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Watching this film was the one thing I did manage to do while lying wiped out on the sofa yesterday evening. It's my latest Lovefilm rental, which I'm pretty sure someone here recommended to me because of the 1920s setting. I can't remember who now - but thanks, whoever it was.

The basic plot is one of culture clashes. The action takes place almost entirely in and around an English country house during the autumn and winter of 1928. We have a tired, run-down mother trying to keep the family together, a feckless husband, two rather future-less daughters and a bon-vivant son in the Bright Young Things / Bertie Wooster tradition. At the beginning of the film, he turns up with a modern and devastatingly-beautiful American widow named Larita, whom he has married on a whim during a trip around Europe. Cue multiple tensions between the English family - impoverished and beholden to a traditional bond with the rural estate their ancestors have tended for generations - and the American wife - urbane, dynamic and independent.

It's based on a Noël Coward play, though with some tweaks, and a little extra fleshing-out of certain characters. Some of his trademark witty dialogue is present, but it doesn't feel like a riotous comedy. The tensions between the English family and the American wife become really quite nasty sometimes, and although she comes out of it all right at the end, it's clear that other characters won't. Handled very carefully, this could have worked, creating a poignant balance between comedy and tragedy, but I didn't feel it really came off in this particular case. The feelings and motivations of the characters seemed neither realistic and convincing enough for powerful drama, nor light-heartedly exaggerated enough for high comedy.

Despite the country house setting, the film deliberately challenges the conventions of British period drama. The dialogue includes some quite modern turns of phrase; there is an anachronistically chummy relationship between Larita and the butler; she herself is really more of a 21st-century woman than even the most modern woman in 1928 could have been; the characters occasionally burst into song as though they know that they are in a period pastiche; and indeed some of the soundtrack consists of modern songs like Tom Jones' 'Sex Bomb' or Billy Ocean's 'When The Going Gets Tough...', re-rendered in a jazz-age style. I thought this was a nice idea, but as with the balance of comedy and tragedy it didn't entirely work. It needed to be rather more comprehensive to really constitute something challenging, and as it was felt like a bit of a half-hearted effort.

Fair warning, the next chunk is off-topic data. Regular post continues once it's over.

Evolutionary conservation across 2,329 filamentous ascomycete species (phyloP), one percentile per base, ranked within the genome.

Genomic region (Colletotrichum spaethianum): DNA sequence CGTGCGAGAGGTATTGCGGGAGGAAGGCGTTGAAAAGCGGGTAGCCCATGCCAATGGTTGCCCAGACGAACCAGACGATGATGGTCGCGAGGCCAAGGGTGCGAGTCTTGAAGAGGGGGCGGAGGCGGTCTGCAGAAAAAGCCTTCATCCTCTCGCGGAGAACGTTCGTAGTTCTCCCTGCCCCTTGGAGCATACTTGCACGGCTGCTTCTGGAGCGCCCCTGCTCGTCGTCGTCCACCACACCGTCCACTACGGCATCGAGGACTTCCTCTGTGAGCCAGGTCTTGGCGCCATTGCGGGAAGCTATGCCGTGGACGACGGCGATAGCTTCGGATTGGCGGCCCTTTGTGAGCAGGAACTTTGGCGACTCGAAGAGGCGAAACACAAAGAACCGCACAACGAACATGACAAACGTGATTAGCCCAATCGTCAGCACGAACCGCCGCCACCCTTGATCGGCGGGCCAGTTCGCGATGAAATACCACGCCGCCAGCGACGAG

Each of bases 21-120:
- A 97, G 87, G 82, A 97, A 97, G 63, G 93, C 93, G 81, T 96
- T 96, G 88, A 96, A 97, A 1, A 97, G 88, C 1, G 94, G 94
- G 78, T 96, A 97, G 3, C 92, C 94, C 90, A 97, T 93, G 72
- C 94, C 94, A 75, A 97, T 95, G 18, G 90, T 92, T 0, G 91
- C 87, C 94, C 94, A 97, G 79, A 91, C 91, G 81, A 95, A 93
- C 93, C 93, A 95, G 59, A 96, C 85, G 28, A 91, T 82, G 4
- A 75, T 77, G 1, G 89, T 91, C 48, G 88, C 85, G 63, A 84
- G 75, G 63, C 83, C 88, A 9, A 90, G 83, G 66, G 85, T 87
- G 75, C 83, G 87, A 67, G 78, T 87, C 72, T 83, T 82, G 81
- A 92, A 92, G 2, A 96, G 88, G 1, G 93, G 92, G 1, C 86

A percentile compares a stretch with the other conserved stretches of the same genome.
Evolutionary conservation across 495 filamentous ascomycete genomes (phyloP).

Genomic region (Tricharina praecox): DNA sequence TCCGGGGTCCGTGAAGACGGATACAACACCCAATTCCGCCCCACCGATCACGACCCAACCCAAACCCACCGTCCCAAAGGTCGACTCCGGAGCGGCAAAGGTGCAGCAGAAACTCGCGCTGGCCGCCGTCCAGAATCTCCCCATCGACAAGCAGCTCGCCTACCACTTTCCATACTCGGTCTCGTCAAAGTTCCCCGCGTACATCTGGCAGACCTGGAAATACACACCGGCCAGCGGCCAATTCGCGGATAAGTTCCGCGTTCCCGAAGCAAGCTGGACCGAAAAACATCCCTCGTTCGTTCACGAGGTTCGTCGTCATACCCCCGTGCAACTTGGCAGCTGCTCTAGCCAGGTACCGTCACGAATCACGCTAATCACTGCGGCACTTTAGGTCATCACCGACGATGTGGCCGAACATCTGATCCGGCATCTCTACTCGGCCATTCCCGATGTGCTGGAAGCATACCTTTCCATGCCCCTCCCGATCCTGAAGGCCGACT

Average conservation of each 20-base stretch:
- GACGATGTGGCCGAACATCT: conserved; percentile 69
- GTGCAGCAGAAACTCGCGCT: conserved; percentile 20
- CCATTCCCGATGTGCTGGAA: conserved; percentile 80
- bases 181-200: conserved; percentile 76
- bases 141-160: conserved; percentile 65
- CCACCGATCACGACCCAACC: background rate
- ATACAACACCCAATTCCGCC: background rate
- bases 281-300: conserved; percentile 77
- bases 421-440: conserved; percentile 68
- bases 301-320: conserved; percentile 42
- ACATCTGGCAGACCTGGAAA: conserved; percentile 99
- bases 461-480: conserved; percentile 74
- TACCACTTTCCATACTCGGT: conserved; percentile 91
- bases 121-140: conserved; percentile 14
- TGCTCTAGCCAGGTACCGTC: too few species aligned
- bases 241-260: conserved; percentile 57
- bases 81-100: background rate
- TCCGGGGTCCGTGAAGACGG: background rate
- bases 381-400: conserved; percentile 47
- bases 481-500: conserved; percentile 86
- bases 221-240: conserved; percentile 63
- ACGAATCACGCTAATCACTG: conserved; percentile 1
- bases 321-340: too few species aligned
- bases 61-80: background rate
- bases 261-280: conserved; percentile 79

The cinematography was pretty good, though, with lots of interesting shots - like a direct view down into the open sports-car as Larita and her husband drove up to the house for the first time, for instance, or a shot of a perfectly still record with the entire room spinning around it which gradually shifts so that the record is spinning and we are dancing around a now-stationary room with the characters. There were lots of looming stuffed animals, which I presume were there to represent the slightly creepy, fusty traditionalism of the family. There were lots of direct references to paintings and shots of characters framed through things which I read as representing the way so many of the characters were trying to live as idealised portraits rather than three-dimensional people. And there were also many shots of people reflected in shiny surfaces, which I saw as related to the way that the two opposing factions were holding not-entirely-flattering mirrors up to each other's beliefs and ideals.

The costume department had also done a very nice job of representing the cultural gulf between Larita and the family by having them all in quite tired-looking 1920s clothes, but Larita in the fashions of the next decade - bright, clean colours, short jackets with wide-legged trousers or close-fitting long evening gowns, depending on the occasion. I liked the trousers especially because I recently bought some very much like them myself, and have been enjoying wearing them as the occasion has allowed.

Overall, then, a good effort which I'm glad I saw, but maybe falling too much between different competing stools to be a real stand-out. Still, probably worth it for Larita's clothes alone.

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( 1 comment — Leave a comment )
(Deleted comment)
Jul. 25th, 2010 06:34 pm (UTC)
Aw, thanks! I'm glad you enjoyed it. :-)
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